A lot of weight loss tops involve one of two things: it's either a strict diet that leaves you feeling hungry and grumpy or an expensive gym membership. If you're sick of both and still not getting the results you want, this long-breath technique might help you achieve your desired weight.

A study in the Journal of Physical Therapy Science demonstrates that diaphragmatic breathing can improve metabolism in adults by helping to turn on fat burning.

In a survey of 38 people, half practiced diaphragmatic breathing, a technique that all of us know as "belly breathing," in which you draw your breath slowly enough to stretch your diaphragm. The other half performed various breathing activities that included using a feedback breathing tool. In the diaphragmatic breathing group, researchers observed a substantial difference in overall oxygen intake and resting metabolic rate. The other group using the respiration device did not experience these changes.

How can these health benefits be derived from a breathing technique?

There are at least two ways in which this special breathing method gives you health benefits. The first is a basic indicator of the consumption of oxygen. When you breathe slowly with the "belly breath," the diaphragm relaxes and moves downwards. This opens space in your chest, causing your lungs to expand. Greater oxygen supply through the body increases the capacity of individual cells to burn calories, increase energy levels and make weight loss easier.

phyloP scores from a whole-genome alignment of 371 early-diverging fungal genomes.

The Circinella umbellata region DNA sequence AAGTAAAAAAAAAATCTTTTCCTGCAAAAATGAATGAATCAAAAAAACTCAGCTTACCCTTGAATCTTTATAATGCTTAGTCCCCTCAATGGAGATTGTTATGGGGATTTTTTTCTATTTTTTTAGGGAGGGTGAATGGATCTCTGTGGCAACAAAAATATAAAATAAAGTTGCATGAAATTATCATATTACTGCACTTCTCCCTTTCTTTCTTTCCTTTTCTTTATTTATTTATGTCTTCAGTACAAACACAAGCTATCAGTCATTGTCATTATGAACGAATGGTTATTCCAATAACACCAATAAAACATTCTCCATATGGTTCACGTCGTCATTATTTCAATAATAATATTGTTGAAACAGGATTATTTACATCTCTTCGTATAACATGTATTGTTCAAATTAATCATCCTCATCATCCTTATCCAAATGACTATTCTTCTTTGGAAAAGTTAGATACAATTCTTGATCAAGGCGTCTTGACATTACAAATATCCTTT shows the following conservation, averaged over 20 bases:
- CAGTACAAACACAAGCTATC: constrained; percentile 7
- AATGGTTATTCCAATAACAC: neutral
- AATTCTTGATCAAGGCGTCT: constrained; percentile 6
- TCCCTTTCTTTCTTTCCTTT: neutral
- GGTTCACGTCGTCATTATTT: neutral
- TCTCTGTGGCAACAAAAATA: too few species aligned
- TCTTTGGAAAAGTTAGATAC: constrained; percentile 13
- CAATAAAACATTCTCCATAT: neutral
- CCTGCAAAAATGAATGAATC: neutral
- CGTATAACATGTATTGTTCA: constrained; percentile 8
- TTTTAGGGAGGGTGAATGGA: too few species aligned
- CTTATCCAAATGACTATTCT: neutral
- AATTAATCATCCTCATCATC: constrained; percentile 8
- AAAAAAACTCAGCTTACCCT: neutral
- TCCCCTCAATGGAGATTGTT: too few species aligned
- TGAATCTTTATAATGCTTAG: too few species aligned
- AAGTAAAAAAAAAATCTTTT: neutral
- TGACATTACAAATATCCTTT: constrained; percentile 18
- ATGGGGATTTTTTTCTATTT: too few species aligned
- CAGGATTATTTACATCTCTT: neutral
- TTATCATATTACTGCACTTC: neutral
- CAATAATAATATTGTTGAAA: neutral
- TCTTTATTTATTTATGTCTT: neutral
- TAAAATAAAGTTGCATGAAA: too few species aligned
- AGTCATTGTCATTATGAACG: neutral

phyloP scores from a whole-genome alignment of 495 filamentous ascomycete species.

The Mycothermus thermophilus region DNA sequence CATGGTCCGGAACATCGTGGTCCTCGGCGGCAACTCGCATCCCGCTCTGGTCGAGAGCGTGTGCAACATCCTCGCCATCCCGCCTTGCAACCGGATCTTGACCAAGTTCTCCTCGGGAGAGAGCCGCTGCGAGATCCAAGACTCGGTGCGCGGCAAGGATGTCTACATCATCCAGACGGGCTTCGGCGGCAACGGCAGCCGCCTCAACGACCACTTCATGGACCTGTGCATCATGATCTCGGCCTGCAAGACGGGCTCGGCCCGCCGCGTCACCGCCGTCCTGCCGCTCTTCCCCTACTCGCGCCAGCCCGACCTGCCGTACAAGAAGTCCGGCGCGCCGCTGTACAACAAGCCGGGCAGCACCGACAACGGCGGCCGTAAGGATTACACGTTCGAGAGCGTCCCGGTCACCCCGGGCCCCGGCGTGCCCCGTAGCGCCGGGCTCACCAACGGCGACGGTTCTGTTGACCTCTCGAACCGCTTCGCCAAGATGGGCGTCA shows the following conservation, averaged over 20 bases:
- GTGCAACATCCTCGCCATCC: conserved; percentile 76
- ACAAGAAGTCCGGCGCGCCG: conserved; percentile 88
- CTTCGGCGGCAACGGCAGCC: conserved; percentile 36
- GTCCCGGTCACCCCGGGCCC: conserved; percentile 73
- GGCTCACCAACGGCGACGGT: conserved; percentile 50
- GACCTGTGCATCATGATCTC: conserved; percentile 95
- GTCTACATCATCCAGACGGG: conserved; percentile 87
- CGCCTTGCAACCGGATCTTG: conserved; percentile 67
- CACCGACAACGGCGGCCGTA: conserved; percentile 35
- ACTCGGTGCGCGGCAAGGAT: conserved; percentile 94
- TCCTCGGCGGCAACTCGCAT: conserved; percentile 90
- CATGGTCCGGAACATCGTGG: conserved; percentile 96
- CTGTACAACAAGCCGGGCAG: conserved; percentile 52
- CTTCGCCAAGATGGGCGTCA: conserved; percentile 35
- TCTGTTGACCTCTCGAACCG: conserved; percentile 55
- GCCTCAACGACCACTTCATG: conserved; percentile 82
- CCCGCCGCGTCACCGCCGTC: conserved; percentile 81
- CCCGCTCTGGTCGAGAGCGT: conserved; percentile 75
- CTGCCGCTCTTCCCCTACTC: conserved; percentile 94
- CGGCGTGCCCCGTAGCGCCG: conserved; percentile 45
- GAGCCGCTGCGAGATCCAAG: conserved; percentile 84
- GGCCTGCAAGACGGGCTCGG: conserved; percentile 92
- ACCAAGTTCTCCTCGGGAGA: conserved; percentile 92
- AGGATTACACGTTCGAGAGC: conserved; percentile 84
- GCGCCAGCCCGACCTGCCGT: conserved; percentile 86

The thing is, most of us do shallow breathing, where the oxygen remains more in the upper part of the lungs, and the diaphragm doesn't get any exercise. When this happens, we don't get the metabolic boost that raises the oxygen supply. Well, guess what? Slow breathing is associated with stress.

The second mechanism of action is the effect deep breathing has on heart rate activates the parasympathetic system, which decreases our stress response, lowers variability. This is a ratio of the balance between your sympathetic and parasympathetic nervous systems. Roughly speaking, your fight or flight response is the sympathetic, and your relaxation and healing response is parasympathetic. Diaphragmatic breathing blood pressure and enhances immune function.

Of course, this shouldn't necessarily replace the regular diet and workout routine. But if you're adamant about slimming down, a little bit of it will go a long way. Ready to use this technique on your own? Add it to the list of stuff you need to do to lose weight and see if it makes a difference.